when is a UDDT a bucket? (and eThekwini, Durban case)
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UDDT stands for urine-diverting dry toilet. UD stands for urine diversion.

TOPIC: when is a UDDT a bucket? (and eThekwini, Durban case)

Re: when is a UDDT a bucket? 04 Mar 2013 15:56 #3726

  • muench
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Thanks, Dave!
You wrote:
The Durban design should be described as an alternating twin pit UDDT becuase two vaults are used, though not in parallel.


But why do you call it a pit? It is fully lined and is really a vault, with nothing seeping out, or am I wrong?
Thus: "alternating twin vault UDDT" if anything? Which is also often called a "double vault UDDT" and we are back to the normal term.

I am against the term "pit" if it is not a pit... A pit is designed to achieve leaching of liquids.

Perhaps the eThekwini colleagues didn't like UDDTs at first and wanted to coin their "own" name for the same thing?

Elisabeth
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Last Edit: 04 Mar 2013 15:57 by muench.
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Re: when is a UDDT a bucket? 04 Mar 2013 16:09 #3727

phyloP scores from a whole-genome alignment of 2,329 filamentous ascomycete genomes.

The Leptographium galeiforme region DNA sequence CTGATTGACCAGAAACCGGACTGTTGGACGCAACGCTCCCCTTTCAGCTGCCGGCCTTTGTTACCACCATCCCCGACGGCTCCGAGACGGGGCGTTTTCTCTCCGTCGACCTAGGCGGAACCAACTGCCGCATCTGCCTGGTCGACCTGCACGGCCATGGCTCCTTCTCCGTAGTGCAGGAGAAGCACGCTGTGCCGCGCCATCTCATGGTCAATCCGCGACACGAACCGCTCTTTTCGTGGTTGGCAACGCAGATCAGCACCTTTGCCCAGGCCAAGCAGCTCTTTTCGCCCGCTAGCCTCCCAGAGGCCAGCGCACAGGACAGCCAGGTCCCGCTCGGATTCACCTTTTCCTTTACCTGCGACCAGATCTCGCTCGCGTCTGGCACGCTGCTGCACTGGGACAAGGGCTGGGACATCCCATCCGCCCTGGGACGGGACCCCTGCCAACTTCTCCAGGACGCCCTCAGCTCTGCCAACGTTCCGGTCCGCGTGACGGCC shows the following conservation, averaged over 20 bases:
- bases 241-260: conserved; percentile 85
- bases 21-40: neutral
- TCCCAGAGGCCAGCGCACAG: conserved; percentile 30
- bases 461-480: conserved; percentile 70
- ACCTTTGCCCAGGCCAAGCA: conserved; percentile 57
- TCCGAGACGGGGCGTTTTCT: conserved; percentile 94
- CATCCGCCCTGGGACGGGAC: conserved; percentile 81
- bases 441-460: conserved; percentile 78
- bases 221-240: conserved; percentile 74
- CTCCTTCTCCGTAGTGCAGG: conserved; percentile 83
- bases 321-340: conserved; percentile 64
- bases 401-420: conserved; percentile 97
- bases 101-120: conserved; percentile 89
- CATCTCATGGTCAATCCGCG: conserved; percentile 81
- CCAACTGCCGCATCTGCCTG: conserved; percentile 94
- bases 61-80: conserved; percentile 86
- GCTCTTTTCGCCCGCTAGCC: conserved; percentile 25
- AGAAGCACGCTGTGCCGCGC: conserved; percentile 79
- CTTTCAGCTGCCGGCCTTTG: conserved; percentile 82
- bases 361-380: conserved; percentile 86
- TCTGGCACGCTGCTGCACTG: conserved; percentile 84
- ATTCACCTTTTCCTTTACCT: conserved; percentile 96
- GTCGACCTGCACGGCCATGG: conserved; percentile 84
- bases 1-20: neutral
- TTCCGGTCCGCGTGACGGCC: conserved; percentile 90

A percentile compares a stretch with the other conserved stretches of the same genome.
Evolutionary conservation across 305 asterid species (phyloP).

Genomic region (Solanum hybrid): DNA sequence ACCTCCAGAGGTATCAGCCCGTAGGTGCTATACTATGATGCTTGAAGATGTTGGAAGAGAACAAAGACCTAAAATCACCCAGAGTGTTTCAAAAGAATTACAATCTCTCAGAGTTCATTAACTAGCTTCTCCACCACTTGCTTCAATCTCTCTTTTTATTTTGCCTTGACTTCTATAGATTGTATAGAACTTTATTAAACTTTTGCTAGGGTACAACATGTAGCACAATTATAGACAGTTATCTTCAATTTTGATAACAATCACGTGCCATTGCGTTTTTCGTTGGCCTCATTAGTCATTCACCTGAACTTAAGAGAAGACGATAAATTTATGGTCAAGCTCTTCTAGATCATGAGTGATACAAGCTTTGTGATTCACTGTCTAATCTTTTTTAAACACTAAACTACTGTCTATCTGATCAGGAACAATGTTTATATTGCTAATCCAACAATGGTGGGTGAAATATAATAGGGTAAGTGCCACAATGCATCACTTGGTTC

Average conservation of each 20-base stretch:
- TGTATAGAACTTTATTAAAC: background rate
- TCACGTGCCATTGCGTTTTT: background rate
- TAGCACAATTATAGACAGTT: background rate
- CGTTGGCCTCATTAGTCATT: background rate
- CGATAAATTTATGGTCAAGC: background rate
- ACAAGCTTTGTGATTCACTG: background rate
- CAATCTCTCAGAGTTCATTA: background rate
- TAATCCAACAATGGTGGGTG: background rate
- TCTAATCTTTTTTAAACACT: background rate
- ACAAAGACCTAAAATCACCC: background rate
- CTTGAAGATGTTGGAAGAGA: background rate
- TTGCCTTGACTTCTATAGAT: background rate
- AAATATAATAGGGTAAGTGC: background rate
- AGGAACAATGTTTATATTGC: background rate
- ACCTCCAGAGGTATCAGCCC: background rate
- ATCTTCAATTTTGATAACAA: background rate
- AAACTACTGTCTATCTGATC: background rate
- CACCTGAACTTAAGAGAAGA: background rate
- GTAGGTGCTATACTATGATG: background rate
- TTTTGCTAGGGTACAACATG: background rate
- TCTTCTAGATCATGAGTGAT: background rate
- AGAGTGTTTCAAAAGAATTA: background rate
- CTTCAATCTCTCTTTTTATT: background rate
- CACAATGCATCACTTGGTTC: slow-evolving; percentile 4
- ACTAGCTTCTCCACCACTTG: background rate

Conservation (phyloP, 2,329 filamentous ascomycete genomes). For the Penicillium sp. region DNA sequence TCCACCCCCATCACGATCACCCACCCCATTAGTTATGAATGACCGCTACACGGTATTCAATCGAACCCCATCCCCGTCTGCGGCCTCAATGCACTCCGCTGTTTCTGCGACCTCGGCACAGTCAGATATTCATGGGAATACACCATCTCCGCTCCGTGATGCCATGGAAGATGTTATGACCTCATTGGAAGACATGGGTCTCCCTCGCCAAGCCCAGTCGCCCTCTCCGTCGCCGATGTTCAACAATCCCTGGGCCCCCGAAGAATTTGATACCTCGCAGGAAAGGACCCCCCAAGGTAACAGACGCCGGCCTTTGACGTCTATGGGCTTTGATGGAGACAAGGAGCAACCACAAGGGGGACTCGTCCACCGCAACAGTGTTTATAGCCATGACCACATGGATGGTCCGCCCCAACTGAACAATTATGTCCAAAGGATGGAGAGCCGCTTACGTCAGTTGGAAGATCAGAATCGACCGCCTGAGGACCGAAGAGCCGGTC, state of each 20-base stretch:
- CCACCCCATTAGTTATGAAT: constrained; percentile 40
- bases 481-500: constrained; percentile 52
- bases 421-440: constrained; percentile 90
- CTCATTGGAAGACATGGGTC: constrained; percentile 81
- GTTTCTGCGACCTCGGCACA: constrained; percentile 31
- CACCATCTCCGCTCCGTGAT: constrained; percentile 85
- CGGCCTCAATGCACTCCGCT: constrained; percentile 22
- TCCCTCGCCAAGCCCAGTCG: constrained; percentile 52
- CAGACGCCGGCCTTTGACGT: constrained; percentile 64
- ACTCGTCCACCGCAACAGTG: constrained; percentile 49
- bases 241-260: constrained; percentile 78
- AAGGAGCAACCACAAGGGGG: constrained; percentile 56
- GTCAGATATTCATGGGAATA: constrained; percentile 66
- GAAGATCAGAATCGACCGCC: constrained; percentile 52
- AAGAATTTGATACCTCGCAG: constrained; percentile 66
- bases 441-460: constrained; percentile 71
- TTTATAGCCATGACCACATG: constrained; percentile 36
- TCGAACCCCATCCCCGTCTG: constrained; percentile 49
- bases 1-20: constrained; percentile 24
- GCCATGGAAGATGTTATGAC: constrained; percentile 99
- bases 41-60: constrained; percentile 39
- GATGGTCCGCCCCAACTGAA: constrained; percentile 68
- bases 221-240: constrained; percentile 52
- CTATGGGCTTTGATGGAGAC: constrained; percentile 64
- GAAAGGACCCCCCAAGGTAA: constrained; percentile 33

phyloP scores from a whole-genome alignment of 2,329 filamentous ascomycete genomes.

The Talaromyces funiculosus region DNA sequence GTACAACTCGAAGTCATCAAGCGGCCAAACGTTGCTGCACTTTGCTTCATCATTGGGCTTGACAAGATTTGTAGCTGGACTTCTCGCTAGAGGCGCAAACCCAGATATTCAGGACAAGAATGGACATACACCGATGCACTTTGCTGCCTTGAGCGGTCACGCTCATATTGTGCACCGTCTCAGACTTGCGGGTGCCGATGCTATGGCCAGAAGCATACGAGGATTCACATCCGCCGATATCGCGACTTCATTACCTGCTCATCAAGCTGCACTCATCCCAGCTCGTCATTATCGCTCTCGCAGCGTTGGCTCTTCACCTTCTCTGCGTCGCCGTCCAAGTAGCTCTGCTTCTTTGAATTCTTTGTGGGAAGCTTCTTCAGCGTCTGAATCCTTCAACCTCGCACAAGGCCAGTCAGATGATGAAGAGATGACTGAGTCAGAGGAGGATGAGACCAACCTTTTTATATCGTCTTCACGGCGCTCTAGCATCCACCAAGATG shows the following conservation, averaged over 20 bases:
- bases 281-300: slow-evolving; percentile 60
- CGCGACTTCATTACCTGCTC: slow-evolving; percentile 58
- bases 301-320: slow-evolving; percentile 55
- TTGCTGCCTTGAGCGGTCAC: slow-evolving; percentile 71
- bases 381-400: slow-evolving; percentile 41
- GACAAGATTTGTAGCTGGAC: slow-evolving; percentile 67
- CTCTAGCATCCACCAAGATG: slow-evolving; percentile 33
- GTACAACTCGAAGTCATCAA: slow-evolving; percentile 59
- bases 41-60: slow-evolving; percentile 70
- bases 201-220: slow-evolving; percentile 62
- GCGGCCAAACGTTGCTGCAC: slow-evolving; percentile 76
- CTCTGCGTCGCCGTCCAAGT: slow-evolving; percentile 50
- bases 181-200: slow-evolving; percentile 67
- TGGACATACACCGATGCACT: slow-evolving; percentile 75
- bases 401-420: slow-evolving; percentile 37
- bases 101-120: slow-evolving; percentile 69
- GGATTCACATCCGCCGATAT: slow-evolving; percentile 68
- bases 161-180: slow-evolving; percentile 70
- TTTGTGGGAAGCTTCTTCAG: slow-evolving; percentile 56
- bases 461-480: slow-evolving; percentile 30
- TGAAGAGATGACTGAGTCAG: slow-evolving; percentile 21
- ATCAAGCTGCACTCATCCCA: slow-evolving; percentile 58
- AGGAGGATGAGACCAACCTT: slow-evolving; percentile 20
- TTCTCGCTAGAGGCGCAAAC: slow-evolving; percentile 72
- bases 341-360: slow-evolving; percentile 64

• Florian
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muench wrote:
Perhaps the eThekwini colleagues didn't like UDDTs at first and wanted to coin their "own" name for the same thing?


Well, we also have to see that the term "UDDT" is around for just a few years, and that discussions of names and definitions have a long tradition in the ecosan-movement. Ah sorry, it's called susan now !

I am not sure exactly when UDDT was started being used. In 2006, when at gtz we wrote the predecesssor to the UDDT technology review, we still called it "dehydration toilets". At that time, that was an attempt to be more specfic than the commonly used terms composting toilet, double vault composting latrines, ecosan toilets etc...

I think it would be a good thing, if the "standard definitions" put down in the Compendium are increasingly being used by everyone. But as the whole topic is so dynamic (e.g. think TPS), not sure if that is achievable.

VIP, btw. is age-old (70s) and worldwide understood, compared with all those newer things...
Florian Klingel
Water and Sanitation Specialist at Skat Consulting Ltd.